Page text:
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US Women’s Basketball season kicks off with key star held in Russia

Women’s Basketball season kicks off in the U.S. on Friday without one of its brightest stars: Brittney Griner, who was arrested in Russia.

Brittney Griner, an American WNBA basketball player on the Phoenix Mercury who was arrested in Russia is seen in October 2021
Brittney Griner, an American WNBA basketball player on the Phoenix Mercury who was arrested in Russia is seen in October 2021 - Copyright Courtesy of Jessie Lu/AFP Jessie LU
Brittney Griner, an American WNBA basketball player on the Phoenix Mercury who was arrested in Russia is seen in October 2021 - Copyright Courtesy of Jessie Lu/AFP Jessie LU
Camille CAMDESSUS

Women’s Basketball season kicks off in the United States on Friday without one of its brightest stars: Brittney Griner, who was arrested in Russia just before Moscow launched its war in Ukraine.

It has been some 80 days since the two-time Olympic gold medalist was arrested at the Moscow airport. But it has also taken the United States that long to go public with its push for her freedom.

The six-foot-nine (2.06-meter) player was halted on February 17 on charges of carrying in her luggage vape cartridges with cannabis oil, illegal in Russia.

The arrest, however, went largely unnoticed — US authorities initially kept a low profile in the case, fearing that the player could be used as leverage in the war with Ukraine.

There were no vigils, there were no demonstrations.

Unlike Chinese tennis star Peng Shuai, whose disappearance caused a commotion in the world of sports and was on the front page of newspapers, Griner’s arrest was surround by silence. It was not even revealed to the general public until March 5.

But now, two weeks before the start of her trial, where Griner faces up to ten years in prison, the United States has changed its tack.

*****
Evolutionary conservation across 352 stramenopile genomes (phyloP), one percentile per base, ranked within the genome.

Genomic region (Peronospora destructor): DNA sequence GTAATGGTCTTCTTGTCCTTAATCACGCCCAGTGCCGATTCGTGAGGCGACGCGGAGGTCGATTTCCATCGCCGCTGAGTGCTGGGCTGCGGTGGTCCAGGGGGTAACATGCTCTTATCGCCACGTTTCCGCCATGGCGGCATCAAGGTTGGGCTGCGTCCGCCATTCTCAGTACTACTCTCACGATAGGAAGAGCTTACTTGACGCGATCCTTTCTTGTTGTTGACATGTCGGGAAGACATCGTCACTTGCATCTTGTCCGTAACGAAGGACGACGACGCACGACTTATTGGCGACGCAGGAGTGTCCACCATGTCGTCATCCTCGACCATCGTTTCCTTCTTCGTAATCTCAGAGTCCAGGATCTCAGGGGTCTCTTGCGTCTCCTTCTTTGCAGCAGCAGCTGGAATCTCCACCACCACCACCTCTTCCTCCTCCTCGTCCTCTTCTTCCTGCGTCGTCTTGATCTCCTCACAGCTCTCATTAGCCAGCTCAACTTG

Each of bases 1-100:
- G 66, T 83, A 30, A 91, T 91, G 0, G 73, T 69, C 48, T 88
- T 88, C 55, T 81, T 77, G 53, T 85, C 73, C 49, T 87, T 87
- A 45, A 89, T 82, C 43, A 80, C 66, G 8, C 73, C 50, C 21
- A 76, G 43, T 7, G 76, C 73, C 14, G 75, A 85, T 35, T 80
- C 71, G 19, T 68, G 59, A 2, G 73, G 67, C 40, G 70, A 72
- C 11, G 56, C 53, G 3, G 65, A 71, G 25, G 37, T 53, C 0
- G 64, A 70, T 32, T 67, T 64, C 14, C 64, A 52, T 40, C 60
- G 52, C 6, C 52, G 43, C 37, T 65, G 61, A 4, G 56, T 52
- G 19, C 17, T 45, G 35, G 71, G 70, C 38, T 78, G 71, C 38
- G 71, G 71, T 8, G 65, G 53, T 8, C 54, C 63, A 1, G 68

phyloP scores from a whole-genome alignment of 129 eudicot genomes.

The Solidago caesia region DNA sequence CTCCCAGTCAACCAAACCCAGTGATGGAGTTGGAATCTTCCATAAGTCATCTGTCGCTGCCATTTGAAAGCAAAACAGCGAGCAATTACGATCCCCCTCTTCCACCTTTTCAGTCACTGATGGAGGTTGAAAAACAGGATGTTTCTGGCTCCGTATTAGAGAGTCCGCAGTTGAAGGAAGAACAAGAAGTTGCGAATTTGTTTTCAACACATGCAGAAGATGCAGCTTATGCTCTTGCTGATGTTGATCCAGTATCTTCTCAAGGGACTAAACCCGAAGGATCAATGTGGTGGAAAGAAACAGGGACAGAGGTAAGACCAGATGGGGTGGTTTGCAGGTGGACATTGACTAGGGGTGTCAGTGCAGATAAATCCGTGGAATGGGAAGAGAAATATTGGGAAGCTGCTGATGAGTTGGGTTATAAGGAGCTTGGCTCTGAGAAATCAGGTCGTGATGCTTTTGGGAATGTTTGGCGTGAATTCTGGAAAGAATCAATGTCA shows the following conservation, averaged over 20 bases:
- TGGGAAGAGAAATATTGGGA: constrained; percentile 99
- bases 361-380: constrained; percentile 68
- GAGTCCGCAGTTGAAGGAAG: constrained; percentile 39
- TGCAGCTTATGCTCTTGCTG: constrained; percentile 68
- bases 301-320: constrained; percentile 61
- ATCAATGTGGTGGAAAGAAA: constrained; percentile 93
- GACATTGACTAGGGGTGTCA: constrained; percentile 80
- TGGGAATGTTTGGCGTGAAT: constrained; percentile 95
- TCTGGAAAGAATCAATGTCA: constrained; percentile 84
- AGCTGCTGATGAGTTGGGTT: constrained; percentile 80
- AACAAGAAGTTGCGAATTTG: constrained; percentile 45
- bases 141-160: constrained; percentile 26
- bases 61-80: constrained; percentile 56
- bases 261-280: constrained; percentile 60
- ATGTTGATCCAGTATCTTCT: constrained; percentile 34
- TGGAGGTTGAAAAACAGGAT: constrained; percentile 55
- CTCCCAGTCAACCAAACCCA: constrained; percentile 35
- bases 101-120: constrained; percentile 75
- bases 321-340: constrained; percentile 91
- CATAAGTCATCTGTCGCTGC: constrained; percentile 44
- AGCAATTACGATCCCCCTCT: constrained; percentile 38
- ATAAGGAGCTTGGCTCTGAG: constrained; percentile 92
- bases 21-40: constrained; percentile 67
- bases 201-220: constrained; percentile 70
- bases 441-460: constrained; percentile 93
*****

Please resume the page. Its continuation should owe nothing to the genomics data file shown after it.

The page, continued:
– ‘Wrongfully detained’ –

The State Department announced for the first time on Tuesday that Griner was “wrongfully detained.”

As a result, the case will now be dealt with by the US administration’s special envoy for hostage affairs, Roger Carstens.

Carstens already helped secure the release of former US marine Trevor Reed, who was freed from detention in Russia last week in a Cold War-style prisoner swap with a detained Russian pilot.

The basketball player’s wife, Cherelle Griner, who since March has mainly asked for respect for the couple’s privacy, immediately spoke up.

“I love and miss you beyond words,” Cherelle Griner posted Wednesday on her Instagram account, which includes a multitude of photos of the couple.

Griner had been in Russia to play club basketball before the US season resumed, a common practice for American players, who can earn much higher salaries in foreign leagues than on domestic teams.

Since her arrest, the player has been detained in a cell where she reads Dostoyevsky in a bed that is too small, according to Russian state news agency TASS.

The Women’s National Basketball Association (WNBA) has announced that it wants to pay tribute to Griner by displaying her initials and her number, 42, on the floors of the league’s 12 teams during the 2022 season.

Griner’s team, the Phoenix Mercury, which she helped lead to the championship final last year, faces the Las Vegas Aces at 7:00 pm local time Friday (0200 GMT Saturday)

The league promises that Griner will continue to collect her salary. The move has been welcomed by a number of female athletes, among them US soccer great Megan Rapinoe, who has become the face of the fight for equal pay between male and female athletes.

“If a Top-5 men’s player in the world had been detained in Russia right now,” former men’s basketball player Rex Chapman wrote on Twitter, “… it would be getting more urgent coverage.”

AFP
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With 2,400 staff representing 100 different nationalities, AFP covers the world as a leading global news agency. AFP provides fast, comprehensive and verified coverage of the issues affecting our daily lives.

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